> xmca-l@mailman.ucsd.edu> </div><div>Subject: [Xmca-l] Re: mediate
> perception and direct perception </div><div>
> >> </div>Okay, Paul, but if we start with the fact that our bodies not
> only live in the material world but are components of that material world,
> I think we end up with a different conclusion than Kant did. And can we
> live in a state of nature in which culture plays no role? No, because human
> biology has evolved so that we cannot survive except by living and working
> together, or without all the tools and other artifacts that previous
> generations have designed, fabricated, and shown us how to use.
> >>
> >> Martin
> >>
> >> On Sep 16, 2014, at 12:26 PM, Dr. Paul C. Mocombe <
> pmocombe@mocombeian.com> wrote:
> >>
> >>> Tying to the material world is my language martin...but in essence
> kant is saying the same thing, as a subject of experience we are tied to
> the object of experience vis-a-vis our form of sensibilities, which is
> different from the form of our understanding which can transcends the
> former but never access the object in itself.
> >>>
> >>>
> >>> Dr. Paul C. Mocombe
> >>> President
> >>> The Mocombeian Foundation, Inc.
> >>> www.mocombeian.com
> >>> www.readingroomcurriculum.com
> >>> www.paulcmocombe.info
> >>>
> >>> <div>-------- Original message --------</div><div>From: Martin John
> Packer <mpacker@uniandes.edu.co> </div><div>Date:09/16/2014  12:25 PM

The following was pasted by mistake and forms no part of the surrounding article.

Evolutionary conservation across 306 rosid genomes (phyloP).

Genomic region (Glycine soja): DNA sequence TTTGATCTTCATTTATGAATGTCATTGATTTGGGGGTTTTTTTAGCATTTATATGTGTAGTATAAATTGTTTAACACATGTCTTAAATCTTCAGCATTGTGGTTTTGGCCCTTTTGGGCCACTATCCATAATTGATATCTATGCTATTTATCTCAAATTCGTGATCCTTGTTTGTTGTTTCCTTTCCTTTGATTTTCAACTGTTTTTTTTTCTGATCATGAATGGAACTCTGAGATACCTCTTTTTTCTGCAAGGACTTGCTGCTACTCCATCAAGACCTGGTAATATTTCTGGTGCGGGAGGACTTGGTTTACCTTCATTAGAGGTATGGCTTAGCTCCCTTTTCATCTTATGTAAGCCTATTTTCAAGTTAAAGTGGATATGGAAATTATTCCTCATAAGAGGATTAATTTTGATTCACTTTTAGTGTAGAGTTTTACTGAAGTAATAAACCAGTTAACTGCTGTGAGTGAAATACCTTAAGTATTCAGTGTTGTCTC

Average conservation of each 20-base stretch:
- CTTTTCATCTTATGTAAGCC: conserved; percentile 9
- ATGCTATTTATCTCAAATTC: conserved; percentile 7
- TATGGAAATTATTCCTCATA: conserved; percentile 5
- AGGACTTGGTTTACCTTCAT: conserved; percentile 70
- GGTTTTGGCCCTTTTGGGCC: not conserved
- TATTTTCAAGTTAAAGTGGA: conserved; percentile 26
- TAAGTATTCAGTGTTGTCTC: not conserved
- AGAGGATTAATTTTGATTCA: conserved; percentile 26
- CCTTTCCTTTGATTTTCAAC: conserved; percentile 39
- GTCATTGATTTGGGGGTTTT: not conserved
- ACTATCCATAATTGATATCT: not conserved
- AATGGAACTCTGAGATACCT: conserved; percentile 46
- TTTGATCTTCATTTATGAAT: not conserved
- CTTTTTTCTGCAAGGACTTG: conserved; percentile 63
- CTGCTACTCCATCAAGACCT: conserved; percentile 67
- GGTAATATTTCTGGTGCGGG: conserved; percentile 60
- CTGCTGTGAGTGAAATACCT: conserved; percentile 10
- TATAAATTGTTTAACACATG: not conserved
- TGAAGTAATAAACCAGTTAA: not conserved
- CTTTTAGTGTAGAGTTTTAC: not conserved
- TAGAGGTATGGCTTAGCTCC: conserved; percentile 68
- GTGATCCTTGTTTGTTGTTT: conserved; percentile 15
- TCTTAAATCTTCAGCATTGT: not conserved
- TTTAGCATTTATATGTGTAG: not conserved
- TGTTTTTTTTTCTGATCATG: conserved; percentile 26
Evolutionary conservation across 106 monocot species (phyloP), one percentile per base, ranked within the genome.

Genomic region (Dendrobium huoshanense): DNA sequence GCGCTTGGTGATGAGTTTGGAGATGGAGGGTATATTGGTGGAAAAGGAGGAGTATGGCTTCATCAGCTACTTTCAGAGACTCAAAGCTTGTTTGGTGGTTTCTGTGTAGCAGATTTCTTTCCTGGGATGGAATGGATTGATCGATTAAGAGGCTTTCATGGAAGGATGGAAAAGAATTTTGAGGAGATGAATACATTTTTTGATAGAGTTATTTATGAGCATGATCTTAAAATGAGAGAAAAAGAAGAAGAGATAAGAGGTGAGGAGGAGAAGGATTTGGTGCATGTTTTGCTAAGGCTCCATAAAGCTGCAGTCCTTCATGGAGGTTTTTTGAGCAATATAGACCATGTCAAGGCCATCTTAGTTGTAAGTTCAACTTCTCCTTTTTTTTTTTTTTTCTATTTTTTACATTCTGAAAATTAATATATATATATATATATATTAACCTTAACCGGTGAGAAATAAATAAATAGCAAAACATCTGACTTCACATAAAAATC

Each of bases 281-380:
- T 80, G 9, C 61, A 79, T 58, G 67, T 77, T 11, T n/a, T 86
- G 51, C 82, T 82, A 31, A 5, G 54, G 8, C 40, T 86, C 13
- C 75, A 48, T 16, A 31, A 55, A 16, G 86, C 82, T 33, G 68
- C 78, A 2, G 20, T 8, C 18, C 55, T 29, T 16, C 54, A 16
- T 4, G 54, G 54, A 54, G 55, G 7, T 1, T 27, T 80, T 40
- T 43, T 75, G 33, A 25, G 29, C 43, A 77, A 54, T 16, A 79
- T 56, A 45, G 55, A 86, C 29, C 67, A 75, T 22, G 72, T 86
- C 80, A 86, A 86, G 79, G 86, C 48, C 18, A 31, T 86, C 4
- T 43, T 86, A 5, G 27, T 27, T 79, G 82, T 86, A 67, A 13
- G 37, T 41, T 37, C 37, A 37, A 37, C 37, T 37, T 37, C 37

> (GMT-05:00) </div><div>To: "eXtended Mind, Culture, Activity" <
> xmca-l@mailman.ucsd.edu> </div><div>Subject: [Xmca-l] Re: mediate
> perception and direct perception </div><div>
> >>> </div>Did Kant say that our bodies tie us to our material world? I am
> more familiar with Kant's statements that a universal, transcendental mind
> creates mental representations which enable each of us to bring 'order' to
> the 'chaos of sensations,' so that we can never truly know material
> reality.  The value of Hegel consists in challenging this 'cognitivism'
> that continues to dominate the social sciences today.
> >>>
> >>> Martin
> >>>
> >>> On Sep 16, 2014, at 11:01 AM, Dr. Paul C. Mocombe <
> pmocombe@mocombeian.com> wrote:
> >>>
> >>>> I would think it is a problem in how sensations are mediated.  That
> is, if kant is right and our bodies tie us to the material world... does it
> and our form of understanding coupled with the material world also dictate
> an unmediating universal way by which we humans should recursively go about
> reproducing and reorganizing our species-being?  Simply put, is there a
> state of nature we should attempt to live-in dictated by our bodies and the
> material world that is not mediated by culture?
> >>>>
> >>>>
> >>>> Dr. Paul C. Mocombe
> >>>> President
> >>>> The Mocombeian Foundation, Inc.